Saturday, April 3, 2021
Following up on my previous posts (links below): Karen Sloan (Law.com), 'A More Diverse Conversation': Why It Matters That More Law Journals Are Electing Black Editors:
[There are] at least nine first-ever Black editors-in-chief to be elected to lead flagship law journals during the 2021-22 academic year. Data compiled by several law professors show that’s the single-largest cohort of inaugural Black editors on record, and that a trend of Black students ascending to the role that began around 2013 has accelerated. Experts attribute that rise to multiple factors, including a greater awareness among law students of systemic racism and internal bias, and the greater visibility of non-white students assuming leadership roles on campus.
Regardless of the reason behind the shift, professors and students alike agree that the rise of Black editors-in-chief and, more broadly, top editors from diverse backgrounds, is an important development for legal education and the profession. First, having that position on their resume opens career opportunities for diverse students, giving them a leg up in snagging competitive and desirable positions such as federal clerkships. (Recall that Barack Obama was the first Black editor-in-chief of the Harvard Law Review.) But the ascension of diverse law review editors also has implications beyond individual students. Seeing a diverse top editor will likely prompt other students from underrepresented groups to pursue law journal and leadership positions on campus, students and professors say. ...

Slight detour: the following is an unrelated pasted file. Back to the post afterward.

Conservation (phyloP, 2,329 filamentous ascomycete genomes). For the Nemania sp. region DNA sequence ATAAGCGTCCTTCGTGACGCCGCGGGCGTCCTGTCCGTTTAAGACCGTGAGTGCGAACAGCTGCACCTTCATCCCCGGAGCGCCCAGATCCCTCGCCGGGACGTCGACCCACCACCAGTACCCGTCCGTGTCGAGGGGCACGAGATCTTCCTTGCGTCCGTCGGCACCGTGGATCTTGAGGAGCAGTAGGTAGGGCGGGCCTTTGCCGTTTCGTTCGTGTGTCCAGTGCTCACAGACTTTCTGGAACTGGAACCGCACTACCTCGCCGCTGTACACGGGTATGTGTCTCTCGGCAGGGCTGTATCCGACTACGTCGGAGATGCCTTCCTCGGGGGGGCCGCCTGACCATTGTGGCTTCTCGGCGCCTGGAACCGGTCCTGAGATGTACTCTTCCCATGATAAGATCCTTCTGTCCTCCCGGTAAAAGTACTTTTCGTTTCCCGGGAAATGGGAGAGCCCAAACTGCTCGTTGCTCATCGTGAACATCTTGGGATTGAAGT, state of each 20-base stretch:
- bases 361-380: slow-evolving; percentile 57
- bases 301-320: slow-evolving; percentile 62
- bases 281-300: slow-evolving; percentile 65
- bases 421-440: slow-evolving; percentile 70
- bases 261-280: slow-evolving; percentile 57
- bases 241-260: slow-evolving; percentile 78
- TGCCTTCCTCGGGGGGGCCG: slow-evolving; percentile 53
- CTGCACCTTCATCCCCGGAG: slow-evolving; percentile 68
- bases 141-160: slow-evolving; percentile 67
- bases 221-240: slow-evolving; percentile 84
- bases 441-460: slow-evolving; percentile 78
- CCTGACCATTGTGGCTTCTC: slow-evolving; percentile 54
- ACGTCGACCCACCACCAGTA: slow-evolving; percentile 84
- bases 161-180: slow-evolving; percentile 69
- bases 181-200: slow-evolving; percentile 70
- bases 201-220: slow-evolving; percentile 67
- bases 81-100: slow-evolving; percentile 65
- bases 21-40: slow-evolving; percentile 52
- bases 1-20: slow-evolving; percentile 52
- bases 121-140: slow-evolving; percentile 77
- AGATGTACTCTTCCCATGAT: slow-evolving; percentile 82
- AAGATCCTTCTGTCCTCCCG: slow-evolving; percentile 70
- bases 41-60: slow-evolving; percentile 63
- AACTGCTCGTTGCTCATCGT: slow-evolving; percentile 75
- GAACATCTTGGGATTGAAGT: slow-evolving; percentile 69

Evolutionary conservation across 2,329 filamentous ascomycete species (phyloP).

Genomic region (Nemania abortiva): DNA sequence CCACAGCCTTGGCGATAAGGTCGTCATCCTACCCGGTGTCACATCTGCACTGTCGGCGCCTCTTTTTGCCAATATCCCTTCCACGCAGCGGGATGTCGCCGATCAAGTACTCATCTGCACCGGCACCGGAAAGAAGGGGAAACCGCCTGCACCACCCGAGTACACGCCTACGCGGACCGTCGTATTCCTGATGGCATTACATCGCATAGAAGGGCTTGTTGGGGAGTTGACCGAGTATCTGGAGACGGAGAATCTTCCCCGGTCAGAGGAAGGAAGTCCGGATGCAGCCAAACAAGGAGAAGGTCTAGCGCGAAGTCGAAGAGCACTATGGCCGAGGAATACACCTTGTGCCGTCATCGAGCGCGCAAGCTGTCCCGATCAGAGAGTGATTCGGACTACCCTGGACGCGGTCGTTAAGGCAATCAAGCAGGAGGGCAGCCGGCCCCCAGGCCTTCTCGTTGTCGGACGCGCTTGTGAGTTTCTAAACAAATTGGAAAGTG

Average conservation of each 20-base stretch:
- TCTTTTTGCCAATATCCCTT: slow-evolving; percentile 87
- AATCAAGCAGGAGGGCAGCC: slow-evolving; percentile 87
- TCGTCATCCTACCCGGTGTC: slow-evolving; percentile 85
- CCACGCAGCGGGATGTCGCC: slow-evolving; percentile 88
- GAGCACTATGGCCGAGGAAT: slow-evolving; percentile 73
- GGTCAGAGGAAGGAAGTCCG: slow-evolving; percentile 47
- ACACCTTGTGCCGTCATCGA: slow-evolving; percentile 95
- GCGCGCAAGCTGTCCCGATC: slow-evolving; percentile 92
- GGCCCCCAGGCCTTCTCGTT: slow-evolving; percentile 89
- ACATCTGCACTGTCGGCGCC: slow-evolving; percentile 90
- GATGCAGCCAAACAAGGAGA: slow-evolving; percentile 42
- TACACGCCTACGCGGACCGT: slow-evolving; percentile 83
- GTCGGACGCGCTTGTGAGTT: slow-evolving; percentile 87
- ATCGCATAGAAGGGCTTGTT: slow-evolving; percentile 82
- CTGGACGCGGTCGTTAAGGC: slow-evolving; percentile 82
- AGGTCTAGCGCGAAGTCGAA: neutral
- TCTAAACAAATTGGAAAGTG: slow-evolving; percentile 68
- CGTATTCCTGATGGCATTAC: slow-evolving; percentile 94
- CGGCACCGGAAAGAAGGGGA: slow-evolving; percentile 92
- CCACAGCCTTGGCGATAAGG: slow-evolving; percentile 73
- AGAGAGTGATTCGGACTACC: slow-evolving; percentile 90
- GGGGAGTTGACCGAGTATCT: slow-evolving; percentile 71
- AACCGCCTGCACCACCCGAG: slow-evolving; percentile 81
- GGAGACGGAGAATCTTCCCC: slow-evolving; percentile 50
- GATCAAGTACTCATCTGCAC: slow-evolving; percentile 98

“When you look at the purpose of law journals, part of it is teaching. The other part of it is trying to ensure different legal ideas are challenged and built upon,” said Paul Willison, a third-year student at Case Western Reserve University School of Law who recently published a piece in the school’s flagship journal on changes law reviews can make to yield more diverse membership.
Prior TaxProf Blog coverage: